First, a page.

Too Often, Unlocked, Loaded Guns Are Fatal Playthings for America’s Children

Medically reviewed by Carmen Pope, BPharm. Last updated on Dec 14, 2023.

By Ernie Mundell HealthDay Reporter

THURSDAY, Dec. 14, 2023 -- A loaded revolver left out on a nightstand, a curious child -- and unimaginable tragedy.

Moments like this have occurred in American homes hundreds of times over the past two decades, killing 1,262 children, according to a sobering new report from the U.S. Centers for Disease Control and Prevention.

“Overall, firearms used in [these] unintentional injury deaths were often stored loaded (74%) and unlocked (76%) and were most commonly accessed from nightstands and other sleeping areas,” said a team led by Rebecca Wilson, of the CDC’s National Center for Injury Prevention and Control.

Already, unintentional injury is the fourth leading cause of death among children under the age of 1 and the leading cause of death among kids and teens. Firearms are a leading cause of these tragedies.

Too often, what starts out as curious play ends in senseless tragedy.

Looking at a 2003-2021 national database on violent deaths, Wilson's team noted that a third of kids killed in this way were between the ages of 11 and 15, 24% were between 16 and 17, and 29% were among the very young -- months-old babies to kids younger than 6.

Most victims -- 83% -- were boys, and more than half are killed in their own homes, the report found. Just over half of unintended gun deaths among kids were inflicted by others (often another child).

In cases where a child was killed by another person and the relationship of the shooter was known, in nearly a third (31.8%) of cases the shooter was a brother or sister. In 7.3% of cases, the shooter was a parent, the CDC data showed.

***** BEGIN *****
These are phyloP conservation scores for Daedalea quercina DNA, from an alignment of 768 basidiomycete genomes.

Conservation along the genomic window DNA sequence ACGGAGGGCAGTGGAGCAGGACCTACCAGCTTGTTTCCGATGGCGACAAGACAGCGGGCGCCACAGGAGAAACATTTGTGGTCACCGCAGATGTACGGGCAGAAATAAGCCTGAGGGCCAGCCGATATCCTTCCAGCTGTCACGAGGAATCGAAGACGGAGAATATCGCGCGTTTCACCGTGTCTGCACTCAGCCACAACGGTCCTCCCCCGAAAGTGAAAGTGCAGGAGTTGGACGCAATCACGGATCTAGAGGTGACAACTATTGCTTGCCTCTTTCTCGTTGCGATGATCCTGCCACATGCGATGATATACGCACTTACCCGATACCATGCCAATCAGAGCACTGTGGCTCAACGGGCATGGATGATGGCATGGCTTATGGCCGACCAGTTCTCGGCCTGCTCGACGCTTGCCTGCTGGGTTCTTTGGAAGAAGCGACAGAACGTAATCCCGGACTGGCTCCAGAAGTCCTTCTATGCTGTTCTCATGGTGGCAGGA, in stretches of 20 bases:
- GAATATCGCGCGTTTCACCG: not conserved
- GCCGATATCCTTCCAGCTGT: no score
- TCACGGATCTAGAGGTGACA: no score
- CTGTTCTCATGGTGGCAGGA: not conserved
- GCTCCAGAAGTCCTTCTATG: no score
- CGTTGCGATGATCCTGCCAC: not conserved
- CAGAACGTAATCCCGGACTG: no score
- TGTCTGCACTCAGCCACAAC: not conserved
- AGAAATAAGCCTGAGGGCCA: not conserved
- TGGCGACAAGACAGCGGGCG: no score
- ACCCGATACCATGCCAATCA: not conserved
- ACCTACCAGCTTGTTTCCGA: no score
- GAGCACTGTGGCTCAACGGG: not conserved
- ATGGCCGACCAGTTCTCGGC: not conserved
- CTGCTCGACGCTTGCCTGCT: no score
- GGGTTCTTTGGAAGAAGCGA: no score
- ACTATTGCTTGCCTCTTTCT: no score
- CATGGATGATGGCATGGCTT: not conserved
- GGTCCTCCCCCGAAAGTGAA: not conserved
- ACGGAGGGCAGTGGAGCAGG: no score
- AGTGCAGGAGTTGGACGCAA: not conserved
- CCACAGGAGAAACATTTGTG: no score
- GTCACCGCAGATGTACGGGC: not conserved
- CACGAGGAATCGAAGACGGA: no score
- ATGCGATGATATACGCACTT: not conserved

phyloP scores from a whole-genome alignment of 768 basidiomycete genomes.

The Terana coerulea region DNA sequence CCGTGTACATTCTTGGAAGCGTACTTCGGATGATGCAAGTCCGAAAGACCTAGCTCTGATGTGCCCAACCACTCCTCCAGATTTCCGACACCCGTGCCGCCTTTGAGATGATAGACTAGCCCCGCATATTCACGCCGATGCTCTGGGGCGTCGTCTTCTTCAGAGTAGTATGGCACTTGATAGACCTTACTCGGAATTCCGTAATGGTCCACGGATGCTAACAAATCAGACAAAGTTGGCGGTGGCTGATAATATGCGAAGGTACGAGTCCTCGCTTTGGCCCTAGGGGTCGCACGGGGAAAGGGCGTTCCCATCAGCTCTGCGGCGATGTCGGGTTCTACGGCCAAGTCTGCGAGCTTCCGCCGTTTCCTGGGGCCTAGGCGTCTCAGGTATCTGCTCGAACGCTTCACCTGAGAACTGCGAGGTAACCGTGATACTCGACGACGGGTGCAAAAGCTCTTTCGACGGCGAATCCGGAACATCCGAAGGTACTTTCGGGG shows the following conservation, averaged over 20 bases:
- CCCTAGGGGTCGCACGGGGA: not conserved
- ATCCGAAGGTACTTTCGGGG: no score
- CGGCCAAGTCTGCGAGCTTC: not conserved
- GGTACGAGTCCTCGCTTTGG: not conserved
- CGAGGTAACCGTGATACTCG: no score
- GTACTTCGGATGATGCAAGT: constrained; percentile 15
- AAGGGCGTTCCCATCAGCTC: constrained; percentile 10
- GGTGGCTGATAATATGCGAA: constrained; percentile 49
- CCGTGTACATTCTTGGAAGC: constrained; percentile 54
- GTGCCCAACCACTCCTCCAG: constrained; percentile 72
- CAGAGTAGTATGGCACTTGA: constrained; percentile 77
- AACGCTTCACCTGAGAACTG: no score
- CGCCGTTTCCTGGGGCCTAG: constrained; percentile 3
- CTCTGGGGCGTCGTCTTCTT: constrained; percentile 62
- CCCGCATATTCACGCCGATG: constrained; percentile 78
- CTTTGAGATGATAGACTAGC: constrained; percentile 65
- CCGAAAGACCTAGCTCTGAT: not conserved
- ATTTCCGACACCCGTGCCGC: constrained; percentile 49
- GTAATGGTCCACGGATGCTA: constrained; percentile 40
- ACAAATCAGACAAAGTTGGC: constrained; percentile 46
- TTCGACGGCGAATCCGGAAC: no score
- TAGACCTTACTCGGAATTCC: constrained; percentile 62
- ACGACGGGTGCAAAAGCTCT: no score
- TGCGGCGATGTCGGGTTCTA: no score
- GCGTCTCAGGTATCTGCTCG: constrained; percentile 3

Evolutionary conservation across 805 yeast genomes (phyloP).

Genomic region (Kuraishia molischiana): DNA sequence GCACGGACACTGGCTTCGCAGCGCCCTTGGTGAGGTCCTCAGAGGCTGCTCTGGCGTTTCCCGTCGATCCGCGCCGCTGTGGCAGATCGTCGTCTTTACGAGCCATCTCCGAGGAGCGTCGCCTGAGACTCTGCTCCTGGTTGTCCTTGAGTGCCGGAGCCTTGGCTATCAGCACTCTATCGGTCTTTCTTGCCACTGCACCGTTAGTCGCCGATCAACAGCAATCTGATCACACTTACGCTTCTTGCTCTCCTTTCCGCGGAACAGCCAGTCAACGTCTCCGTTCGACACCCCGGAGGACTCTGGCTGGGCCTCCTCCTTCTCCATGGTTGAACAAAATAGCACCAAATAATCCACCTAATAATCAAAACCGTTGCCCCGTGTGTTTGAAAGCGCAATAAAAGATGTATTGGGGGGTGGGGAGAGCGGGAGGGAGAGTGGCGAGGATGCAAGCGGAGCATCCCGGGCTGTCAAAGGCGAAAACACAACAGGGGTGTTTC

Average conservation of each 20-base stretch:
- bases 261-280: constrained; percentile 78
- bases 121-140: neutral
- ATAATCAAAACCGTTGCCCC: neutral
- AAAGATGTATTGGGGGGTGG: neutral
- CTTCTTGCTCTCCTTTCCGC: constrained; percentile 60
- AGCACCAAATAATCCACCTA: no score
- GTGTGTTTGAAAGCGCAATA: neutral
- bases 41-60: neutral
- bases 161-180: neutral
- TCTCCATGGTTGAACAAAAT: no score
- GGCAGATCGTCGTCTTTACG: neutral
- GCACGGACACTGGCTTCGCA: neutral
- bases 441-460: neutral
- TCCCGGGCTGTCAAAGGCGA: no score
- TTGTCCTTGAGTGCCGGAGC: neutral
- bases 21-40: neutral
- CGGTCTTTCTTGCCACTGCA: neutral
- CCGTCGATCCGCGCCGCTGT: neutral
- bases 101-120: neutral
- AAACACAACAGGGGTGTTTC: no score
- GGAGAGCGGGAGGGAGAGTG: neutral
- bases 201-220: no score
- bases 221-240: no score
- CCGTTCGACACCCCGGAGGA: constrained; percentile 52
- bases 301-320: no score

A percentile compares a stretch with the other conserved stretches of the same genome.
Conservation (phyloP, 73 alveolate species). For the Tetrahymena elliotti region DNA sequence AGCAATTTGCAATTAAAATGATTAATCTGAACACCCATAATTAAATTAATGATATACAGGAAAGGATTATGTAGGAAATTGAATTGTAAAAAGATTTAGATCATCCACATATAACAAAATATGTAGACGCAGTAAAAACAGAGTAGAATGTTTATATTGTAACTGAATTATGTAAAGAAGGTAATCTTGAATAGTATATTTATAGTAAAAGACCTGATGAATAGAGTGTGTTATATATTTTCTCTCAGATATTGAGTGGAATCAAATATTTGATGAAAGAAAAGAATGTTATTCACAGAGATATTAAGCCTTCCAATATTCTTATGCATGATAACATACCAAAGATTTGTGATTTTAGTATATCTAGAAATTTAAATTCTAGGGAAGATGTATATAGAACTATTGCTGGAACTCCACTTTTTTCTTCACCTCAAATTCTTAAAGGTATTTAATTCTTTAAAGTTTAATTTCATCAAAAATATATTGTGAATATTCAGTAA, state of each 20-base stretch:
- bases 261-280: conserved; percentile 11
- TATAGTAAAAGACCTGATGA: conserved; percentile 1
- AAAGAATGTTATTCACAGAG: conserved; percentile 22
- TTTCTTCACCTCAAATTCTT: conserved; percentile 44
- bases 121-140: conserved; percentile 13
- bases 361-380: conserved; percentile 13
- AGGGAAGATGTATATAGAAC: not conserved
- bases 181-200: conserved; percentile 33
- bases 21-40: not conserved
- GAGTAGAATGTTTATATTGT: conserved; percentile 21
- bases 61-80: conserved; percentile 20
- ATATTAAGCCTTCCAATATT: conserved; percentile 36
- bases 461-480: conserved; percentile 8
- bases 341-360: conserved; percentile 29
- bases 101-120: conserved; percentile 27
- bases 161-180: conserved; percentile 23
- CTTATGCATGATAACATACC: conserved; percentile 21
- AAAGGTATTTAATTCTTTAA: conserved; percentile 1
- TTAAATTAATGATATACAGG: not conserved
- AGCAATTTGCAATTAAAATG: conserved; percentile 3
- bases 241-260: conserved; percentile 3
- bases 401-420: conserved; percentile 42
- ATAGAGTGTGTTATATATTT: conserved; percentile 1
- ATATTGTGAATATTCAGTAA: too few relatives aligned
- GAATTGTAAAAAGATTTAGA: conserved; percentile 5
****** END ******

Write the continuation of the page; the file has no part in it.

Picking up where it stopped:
In most of the incidents reported, tragedy began with innocent play.

“The most common precipitating circumstances were the shooter playing with or showing the firearm to another,” which happened in two-thirds of cases. Roughly a fifth of cases involved the shooter unintentionally pulling the trigger, thinking the firearm wasn't loaded and believing the safety was engaged or the magazine was disengaged, Wilson’s team wrote.

In about 11% of cases, children mistook a real gun for a toy.

Common places guns were accessed: A nightstand, under a pillow or mattress, inside a closet or inside a vehicle, according to the study. Three-quarters of gun deaths to kids involved handguns.

Beyond the senseless end to a young life, child bystanders were present during these shootings in about a third of cases, and Wilson’s team noted the mental health consequences of witnessing such events are profound and can last a lifetime.

All of these incidents were preventable, they stressed. If firearms are allowed in a home, keeping them locked, unloaded and separate from their ammunition is crucial. They noted that some states have gone further, enacting laws that hold the owners of firearms liable whenever a child gains access to their gun.

The new report was published in the Dec. 15 issue of the CDC journal Morbidity and Mortality Weekly Report.


  • Morbidity and Mortality Weekly Report, Dec. 15, 2023
  • Disclaimer: Statistical data in medical articles provide general trends and do not pertain to individuals. Individual factors can vary greatly. Always seek personalized medical advice for individual healthcare decisions.

    Source: HealthDay

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